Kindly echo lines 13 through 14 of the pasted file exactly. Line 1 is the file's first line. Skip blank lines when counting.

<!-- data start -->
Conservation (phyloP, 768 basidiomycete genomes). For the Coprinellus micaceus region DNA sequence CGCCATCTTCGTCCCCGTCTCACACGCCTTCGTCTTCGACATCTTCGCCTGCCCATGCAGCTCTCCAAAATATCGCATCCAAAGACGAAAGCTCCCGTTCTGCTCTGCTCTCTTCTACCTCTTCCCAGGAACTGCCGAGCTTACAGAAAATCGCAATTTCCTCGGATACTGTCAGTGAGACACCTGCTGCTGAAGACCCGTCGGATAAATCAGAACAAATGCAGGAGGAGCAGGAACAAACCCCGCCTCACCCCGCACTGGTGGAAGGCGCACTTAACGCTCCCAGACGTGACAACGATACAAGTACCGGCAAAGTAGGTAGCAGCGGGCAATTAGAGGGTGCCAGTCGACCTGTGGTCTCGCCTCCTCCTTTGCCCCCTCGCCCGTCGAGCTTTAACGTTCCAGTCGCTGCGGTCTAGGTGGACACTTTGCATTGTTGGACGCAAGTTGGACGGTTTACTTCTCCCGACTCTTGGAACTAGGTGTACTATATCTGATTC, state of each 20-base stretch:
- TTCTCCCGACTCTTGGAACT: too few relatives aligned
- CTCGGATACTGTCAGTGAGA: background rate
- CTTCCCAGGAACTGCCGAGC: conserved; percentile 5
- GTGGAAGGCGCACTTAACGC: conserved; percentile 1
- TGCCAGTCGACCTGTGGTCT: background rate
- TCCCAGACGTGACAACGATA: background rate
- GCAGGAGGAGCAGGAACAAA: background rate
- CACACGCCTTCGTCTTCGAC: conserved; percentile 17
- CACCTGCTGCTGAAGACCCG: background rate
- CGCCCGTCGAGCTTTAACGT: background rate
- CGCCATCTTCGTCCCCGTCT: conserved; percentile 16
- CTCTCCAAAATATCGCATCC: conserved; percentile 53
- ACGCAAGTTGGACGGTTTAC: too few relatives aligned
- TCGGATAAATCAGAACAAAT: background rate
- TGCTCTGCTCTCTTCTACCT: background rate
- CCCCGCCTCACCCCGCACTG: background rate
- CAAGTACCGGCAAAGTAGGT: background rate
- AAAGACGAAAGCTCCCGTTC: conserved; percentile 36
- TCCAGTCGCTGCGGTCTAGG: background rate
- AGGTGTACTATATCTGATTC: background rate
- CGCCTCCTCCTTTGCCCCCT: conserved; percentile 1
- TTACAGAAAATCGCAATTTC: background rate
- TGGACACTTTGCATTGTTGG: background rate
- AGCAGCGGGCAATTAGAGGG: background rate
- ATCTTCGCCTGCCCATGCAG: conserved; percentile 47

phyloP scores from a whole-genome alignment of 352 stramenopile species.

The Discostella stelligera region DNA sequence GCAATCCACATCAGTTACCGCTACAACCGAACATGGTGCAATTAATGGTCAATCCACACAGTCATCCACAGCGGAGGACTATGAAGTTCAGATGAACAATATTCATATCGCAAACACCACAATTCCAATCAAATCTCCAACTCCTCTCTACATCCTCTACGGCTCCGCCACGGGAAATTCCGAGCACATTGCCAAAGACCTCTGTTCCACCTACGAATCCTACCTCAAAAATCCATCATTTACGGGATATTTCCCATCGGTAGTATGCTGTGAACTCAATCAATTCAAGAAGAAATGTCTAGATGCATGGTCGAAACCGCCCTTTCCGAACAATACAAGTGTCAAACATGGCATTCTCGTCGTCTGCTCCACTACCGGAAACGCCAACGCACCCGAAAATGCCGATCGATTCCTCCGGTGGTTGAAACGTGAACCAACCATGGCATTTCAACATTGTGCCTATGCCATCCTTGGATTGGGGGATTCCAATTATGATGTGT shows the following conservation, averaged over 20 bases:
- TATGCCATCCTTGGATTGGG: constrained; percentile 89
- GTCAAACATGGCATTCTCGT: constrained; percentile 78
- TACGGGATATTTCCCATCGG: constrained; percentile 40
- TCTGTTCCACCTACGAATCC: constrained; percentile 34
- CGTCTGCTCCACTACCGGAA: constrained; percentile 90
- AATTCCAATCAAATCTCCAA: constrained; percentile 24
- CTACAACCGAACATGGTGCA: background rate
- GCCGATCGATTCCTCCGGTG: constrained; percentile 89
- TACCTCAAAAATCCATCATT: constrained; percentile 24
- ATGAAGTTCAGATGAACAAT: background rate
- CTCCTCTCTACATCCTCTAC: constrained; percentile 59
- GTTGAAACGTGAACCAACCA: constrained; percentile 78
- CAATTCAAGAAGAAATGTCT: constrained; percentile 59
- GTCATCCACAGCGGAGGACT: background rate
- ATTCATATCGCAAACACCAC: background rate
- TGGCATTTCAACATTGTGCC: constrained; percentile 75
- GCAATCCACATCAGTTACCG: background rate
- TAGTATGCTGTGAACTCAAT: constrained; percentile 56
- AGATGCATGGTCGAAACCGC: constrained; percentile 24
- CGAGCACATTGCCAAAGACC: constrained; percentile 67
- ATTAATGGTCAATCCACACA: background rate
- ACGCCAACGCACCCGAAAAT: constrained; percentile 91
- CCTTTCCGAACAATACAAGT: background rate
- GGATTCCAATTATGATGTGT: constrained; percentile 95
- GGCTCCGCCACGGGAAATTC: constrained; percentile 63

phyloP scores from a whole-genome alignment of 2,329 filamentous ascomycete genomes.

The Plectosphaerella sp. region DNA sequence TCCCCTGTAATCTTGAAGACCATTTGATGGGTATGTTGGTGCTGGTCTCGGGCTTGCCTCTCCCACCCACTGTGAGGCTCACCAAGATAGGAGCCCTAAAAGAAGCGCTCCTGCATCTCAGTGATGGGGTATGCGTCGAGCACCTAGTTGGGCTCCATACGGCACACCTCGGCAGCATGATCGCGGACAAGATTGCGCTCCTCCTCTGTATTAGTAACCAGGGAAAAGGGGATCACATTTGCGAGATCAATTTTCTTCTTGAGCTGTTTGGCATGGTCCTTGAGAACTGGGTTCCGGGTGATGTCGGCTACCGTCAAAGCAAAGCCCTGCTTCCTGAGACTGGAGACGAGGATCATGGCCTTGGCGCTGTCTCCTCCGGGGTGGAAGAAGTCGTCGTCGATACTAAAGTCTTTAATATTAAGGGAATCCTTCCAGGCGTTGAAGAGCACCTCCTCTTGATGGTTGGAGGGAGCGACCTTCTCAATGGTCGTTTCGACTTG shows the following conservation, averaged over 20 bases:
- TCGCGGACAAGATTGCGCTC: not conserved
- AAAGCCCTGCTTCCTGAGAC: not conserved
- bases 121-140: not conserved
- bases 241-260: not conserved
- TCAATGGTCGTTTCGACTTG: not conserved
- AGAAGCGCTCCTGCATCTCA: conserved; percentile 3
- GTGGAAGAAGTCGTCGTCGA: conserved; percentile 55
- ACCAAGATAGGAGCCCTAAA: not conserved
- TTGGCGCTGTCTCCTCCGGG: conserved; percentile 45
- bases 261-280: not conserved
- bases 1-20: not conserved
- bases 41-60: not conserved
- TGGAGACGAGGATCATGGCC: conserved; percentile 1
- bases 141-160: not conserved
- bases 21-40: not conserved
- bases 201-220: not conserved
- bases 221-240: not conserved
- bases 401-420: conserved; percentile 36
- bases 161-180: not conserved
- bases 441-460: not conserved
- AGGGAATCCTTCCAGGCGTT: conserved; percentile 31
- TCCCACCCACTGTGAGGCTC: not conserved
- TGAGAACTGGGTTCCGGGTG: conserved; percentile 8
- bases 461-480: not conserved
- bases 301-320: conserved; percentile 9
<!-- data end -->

- CTCTCCAAAATATCGCATCC: conserved; percentile 53
- ACGCAAGTTGGACGGTTTAC: too few relatives aligned